Just been working with another academic (Lara Alcock, from MEC) on the use of Camtasia to pre-record a lecture to be made available on Learn. There is increasing demand from academic colleagues for support in the use of screen recording applications, with Camtasia and Captivate (the Adobe alternative) being the most popular.
I’m a real fan of Camtasia because it does that trick of being relatively quick and easy to learn at a basic level while offering a range of additional features for more advanced users.
Essentially it allows you to record whatever is happening on your PC monitor (so you might be working through a Powerpoint presentation, or trying to create a tutorial for SPSS) and to add an audio or webcam commentary. You can either record the commentary simultaneously or subsequently. Once you’ve created your recording, you can very quickly edit out any bits you don’t want, putting in professional fade transitions between the clips that are left. Then you can export your recording to a Flash or Mpeg4 file for uploading to Learn.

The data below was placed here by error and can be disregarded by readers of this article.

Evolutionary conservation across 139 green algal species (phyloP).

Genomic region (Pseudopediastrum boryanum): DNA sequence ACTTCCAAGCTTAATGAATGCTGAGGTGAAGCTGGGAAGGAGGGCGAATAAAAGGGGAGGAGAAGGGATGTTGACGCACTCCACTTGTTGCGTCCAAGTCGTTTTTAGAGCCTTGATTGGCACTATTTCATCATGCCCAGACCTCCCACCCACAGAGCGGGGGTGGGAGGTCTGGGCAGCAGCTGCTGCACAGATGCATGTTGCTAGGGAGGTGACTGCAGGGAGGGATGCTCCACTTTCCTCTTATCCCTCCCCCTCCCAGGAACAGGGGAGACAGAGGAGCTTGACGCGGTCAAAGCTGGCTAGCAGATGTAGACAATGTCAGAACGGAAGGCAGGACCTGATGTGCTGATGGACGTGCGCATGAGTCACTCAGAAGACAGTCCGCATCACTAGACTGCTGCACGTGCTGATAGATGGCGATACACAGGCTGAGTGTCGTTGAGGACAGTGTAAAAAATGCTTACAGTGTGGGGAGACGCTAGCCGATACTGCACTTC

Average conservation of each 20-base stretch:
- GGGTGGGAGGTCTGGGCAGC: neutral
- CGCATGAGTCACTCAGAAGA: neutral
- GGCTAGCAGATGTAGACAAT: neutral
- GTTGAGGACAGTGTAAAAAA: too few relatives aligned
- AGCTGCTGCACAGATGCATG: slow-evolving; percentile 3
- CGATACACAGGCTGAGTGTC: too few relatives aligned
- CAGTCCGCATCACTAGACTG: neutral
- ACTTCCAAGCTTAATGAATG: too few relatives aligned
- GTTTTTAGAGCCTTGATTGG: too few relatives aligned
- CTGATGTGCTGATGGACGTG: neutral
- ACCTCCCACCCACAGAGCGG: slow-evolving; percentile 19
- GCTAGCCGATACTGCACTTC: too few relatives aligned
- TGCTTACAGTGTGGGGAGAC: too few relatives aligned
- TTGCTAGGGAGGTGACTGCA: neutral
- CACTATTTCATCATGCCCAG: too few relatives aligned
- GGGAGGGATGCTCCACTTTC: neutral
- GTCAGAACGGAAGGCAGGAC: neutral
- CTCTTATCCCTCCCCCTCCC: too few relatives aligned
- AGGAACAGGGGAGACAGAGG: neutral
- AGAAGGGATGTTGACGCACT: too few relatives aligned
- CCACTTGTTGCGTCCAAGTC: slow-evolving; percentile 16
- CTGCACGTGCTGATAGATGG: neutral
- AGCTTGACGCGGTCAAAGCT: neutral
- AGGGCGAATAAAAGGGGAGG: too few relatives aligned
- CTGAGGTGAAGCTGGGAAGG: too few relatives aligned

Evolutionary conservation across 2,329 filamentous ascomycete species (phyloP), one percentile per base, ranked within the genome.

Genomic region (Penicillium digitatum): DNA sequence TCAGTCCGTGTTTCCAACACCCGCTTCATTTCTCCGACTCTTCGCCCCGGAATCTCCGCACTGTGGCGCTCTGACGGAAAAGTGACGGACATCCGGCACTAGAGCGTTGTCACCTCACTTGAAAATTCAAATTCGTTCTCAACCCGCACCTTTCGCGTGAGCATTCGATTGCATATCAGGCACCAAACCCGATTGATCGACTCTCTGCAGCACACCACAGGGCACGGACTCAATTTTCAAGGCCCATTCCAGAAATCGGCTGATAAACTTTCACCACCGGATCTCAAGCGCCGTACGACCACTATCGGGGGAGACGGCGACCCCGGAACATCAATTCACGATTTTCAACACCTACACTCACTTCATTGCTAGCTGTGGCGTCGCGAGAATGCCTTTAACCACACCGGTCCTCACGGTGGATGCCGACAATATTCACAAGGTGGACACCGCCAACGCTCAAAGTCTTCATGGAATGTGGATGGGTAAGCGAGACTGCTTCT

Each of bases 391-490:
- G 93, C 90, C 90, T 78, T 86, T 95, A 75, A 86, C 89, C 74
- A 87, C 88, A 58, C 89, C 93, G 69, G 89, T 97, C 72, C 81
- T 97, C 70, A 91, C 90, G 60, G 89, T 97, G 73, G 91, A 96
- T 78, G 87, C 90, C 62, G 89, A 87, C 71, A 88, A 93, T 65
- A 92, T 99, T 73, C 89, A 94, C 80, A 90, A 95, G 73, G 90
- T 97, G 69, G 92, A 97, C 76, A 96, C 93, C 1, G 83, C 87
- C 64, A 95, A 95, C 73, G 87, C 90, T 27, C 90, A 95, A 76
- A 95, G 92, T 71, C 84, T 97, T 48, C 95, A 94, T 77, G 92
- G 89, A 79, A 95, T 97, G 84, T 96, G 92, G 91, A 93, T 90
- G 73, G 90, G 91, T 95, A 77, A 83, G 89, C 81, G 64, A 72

In Lara’s case, she wanted to record a lecture for her Calculus module, which involved commenting on (and annotating) an Acrobat PDF file. Using the dual-monitor PC in this office set up for the purpose of making screen recordings, she was able to open the PDF in Adobe Acrobat Pro and use the annotation tools to mark up the PDF in real-time, in sync with her audio commentary, with the whole process recorded in Camtasia. The lecture is now available on her Learn module page for students to access in their own time – and, of course, to replay as many times as they need to understand it!
A number of academics have become real expert users of Camtasia, creating very polished recordings with multiple audio tracks etc, Geoff Hodgson (Civil) being a notable example.